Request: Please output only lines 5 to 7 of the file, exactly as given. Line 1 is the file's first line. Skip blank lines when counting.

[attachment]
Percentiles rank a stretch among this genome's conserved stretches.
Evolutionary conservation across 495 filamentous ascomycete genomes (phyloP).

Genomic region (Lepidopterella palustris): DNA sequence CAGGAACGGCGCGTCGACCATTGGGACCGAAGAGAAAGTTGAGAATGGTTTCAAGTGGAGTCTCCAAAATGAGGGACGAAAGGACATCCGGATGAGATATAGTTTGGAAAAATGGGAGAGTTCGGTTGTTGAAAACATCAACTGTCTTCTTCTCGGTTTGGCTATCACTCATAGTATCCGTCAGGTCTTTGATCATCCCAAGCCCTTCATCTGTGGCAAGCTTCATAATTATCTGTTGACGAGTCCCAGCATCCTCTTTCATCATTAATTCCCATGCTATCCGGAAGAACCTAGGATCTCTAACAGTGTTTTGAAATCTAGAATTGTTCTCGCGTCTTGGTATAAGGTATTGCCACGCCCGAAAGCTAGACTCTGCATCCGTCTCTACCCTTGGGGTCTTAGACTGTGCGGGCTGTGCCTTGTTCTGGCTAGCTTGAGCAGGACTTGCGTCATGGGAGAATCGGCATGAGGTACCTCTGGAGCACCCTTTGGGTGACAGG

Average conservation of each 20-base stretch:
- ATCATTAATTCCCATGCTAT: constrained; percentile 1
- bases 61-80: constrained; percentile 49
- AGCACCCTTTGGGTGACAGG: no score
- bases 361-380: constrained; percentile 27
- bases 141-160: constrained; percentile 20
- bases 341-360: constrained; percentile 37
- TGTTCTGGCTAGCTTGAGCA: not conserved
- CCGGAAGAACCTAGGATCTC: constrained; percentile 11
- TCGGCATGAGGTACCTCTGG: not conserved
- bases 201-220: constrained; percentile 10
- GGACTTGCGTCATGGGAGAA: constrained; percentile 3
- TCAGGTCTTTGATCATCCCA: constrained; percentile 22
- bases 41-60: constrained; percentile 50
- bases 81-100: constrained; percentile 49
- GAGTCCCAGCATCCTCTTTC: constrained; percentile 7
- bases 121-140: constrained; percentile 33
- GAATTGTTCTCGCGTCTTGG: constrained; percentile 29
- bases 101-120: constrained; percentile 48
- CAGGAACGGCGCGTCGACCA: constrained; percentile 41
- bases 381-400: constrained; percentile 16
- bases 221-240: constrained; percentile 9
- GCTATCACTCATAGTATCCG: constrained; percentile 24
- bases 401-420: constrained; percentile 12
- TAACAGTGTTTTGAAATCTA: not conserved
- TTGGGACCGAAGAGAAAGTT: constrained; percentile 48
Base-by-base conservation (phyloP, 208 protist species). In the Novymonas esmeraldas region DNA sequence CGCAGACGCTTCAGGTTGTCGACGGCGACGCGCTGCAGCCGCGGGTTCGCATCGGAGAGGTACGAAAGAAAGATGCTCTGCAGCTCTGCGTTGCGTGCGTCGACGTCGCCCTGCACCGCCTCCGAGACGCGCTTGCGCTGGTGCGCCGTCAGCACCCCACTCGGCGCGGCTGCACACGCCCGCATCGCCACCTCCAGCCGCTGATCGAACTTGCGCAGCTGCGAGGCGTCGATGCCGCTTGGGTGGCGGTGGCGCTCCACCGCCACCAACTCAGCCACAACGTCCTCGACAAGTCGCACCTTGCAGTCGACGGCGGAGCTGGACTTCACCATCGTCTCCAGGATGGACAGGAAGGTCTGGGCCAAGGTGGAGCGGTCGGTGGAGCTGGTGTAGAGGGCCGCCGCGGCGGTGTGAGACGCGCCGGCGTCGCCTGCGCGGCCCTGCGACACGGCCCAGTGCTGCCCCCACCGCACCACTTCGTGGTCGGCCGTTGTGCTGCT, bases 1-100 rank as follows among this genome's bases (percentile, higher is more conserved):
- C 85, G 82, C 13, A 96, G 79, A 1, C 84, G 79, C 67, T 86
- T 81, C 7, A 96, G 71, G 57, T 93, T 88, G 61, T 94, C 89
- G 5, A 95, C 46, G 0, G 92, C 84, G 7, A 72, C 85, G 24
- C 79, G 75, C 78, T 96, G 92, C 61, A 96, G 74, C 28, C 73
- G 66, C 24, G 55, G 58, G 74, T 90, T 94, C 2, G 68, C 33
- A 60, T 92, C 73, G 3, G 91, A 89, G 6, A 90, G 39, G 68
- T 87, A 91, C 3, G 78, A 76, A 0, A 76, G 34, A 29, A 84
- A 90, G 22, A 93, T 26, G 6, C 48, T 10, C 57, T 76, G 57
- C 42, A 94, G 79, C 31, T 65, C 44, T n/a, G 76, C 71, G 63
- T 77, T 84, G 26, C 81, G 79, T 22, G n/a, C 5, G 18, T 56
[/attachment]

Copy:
- ATCATTAATTCCCATGCTAT: constrained; percentile 1
- bases 61-80: constrained; percentile 49
- AGCACCCTTTGGGTGACAGG: no score